What was Bunker Hill?

On March 3, 2014

ap hist

Chosen Answer:

Battle of Bunker Hill, first large-scale engagement of the American Revolution, fought on June 17, 1775, in Charlestown (now part of Boston), Massachusetts. At issue in the battle was possession of Bunker Hill (34 m/110 ft) and Breed’s Hill (23 m/75 ft), adjoining heights dominating Boston Harbor.
About 1200 American troops, led by Colonel William Prescott, occupied and fortified Breed’s Hill during the night of June 16 as part of a strategic plan to compel the British to evacuate Boston. After daybreak on June 17 the British commander in chief Thomas Gage began preparations for an attack on the American position. Naval units were brought within shelling range of Breed’s Hill and about 2200 troops under the command of General William Howe were dispatched from Boston. Meanwhile, about 300 additional volunteers, including General Joseph Warren, had joined the American force.

The British troops, heavily supported by cannonading from naval guns, launched their initial assault on the American earthworks on Breed’s Hill about 3 pm. Colonel Prescott allegedly issued the famous order: “Don’t one of you fire until you see the whites of their eyes.” The Americans allowed the British to advance almost to the base of the earthworks and then opened fire.
Sustaining severe losses, the British retreated in confusion to the base of the hill. Gage ordered a second charge, which was similarly repulsed. During the third British assault the American troops, having exhausted their ammunition, were forced to withdraw. The British then attacked and captured both hills. American losses in the battle totaled about 400 dead (including Warren), wounded, or taken prisoner. In the course of the engagement Charlestown was set on fire by British shells and burned to the ground. The British suffered about 1000 killed and wounded, many of them officers. Although Howe’s victory enabled the British to retain their hold on Boston, the American defense action demonstrated that hastily organized militiamen, if entrenched, could at times trade blow for blow with British regulars, thereby strengthening the spirit of resistance throughout the rebelling colonies. An obelisk, the Bunker Hill Monument, stands on Breed’s Hill in commemoration of the battle.
by: LM
on: 12th November 09

3 Responses to “What was Bunker Hill?”

  • The Battle of Bunker Hill took place on June 17, 1775, mostly on and around Breed’s Hill, during the Siege of Boston early in the American Revolutionary War. The battle is named after the adjacent Bunker Hill, which was peripherally involved in the battle and was the original objective of both colonial and British troops, but is occasionally referred to as the “Battle of Breed’s Hill.”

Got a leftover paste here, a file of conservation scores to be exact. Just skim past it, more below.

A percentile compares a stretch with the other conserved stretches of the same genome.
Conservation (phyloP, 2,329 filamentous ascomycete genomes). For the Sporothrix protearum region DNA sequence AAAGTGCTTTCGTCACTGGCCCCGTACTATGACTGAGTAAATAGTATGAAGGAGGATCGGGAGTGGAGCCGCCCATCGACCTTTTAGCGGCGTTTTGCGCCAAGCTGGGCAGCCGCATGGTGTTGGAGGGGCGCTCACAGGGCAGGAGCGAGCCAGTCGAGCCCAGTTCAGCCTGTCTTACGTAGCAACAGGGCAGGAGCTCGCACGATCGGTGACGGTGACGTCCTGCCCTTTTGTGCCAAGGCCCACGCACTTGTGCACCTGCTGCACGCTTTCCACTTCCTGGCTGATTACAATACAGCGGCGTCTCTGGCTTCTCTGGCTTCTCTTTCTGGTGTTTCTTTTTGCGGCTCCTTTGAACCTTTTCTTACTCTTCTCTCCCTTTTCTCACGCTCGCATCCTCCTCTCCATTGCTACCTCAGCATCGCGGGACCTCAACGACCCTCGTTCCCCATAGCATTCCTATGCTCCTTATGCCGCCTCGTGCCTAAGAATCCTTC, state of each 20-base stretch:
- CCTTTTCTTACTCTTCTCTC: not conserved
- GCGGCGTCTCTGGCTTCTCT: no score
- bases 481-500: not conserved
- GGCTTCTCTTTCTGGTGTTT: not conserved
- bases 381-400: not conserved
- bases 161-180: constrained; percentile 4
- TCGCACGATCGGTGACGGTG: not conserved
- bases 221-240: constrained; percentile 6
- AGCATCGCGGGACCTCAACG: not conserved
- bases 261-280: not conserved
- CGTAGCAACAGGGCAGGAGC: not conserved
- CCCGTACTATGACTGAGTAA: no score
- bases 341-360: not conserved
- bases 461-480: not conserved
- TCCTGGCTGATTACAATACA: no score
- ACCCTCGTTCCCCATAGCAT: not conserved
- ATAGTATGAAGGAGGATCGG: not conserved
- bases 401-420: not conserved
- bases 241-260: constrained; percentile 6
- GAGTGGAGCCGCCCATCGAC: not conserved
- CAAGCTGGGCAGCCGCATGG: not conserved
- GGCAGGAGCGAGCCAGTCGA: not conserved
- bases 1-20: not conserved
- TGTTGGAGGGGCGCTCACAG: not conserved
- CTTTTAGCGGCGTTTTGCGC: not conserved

• and it’s significance is that, almost a year before Congress met to declare independence, the colonial militia…….there was barely something resembling a US army…..met the British regulars…….the best army in the world…….and slaughtered the first two waves sent against them.

    Two outcomes…….one, a tremendous boost to US morale

    Second, no turning back……a bunch of farmers hiding in the bush and sniping at the Redcoats at Lexington and Concord is one thing…….a massed force standing up in prepared positions…….well, that means war!

  • Battle of Bunker Hill, first large-scale engagement of the American Revolution, fought on June 17, 1775, in Charlestown (now part of Boston), Massachusetts. At issue in the battle was possession of Bunker Hill (34 m/110 ft) and Breed’s Hill (23 m/75 ft), adjoining heights dominating Boston Harbor.
    About 1200 American troops, led by Colonel William Prescott, occupied and fortified Breed’s Hill during the night of June 16 as part of a strategic plan to compel the British to evacuate Boston. After daybreak on June 17 the British commander in chief Thomas Gage began preparations for an attack on the American position. Naval units were brought within shelling range of Breed’s Hill and about 2200 troops under the command of General William Howe were dispatched from Boston. Meanwhile, about 300 additional volunteers, including General Joseph Warren, had joined the American force.

    The British troops, heavily supported by cannonading from naval guns, launched their initial assault on the American earthworks on Breed’s Hill about 3 pm. Colonel Prescott allegedly issued the famous order: “Don’t one of you fire until you see the whites of their eyes.” The Americans allowed the British to advance almost to the base of the earthworks and then opened fire.
    Sustaining severe losses, the British retreated in confusion to the base of the hill. Gage ordered a second charge, which was similarly repulsed. During the third British assault the American troops, having exhausted their ammunition, were forced to withdraw. The British then attacked and captured both hills. American losses in the battle totaled about 400 dead (including Warren), wounded, or taken prisoner. In the course of the engagement Charlestown was set on fire by British shells and burned to the ground. The British suffered about 1000 killed and wounded, many of them officers. Although Howe’s victory enabled the British to retain their hold on Boston, the American defense action demonstrated that hastily organized militiamen, if entrenched, could at times trade blow for blow with British regulars, thereby strengthening the spirit of resistance throughout the rebelling colonies. An obelisk, the Bunker Hill Monument, stands on Breed’s Hill in commemoration of the battle.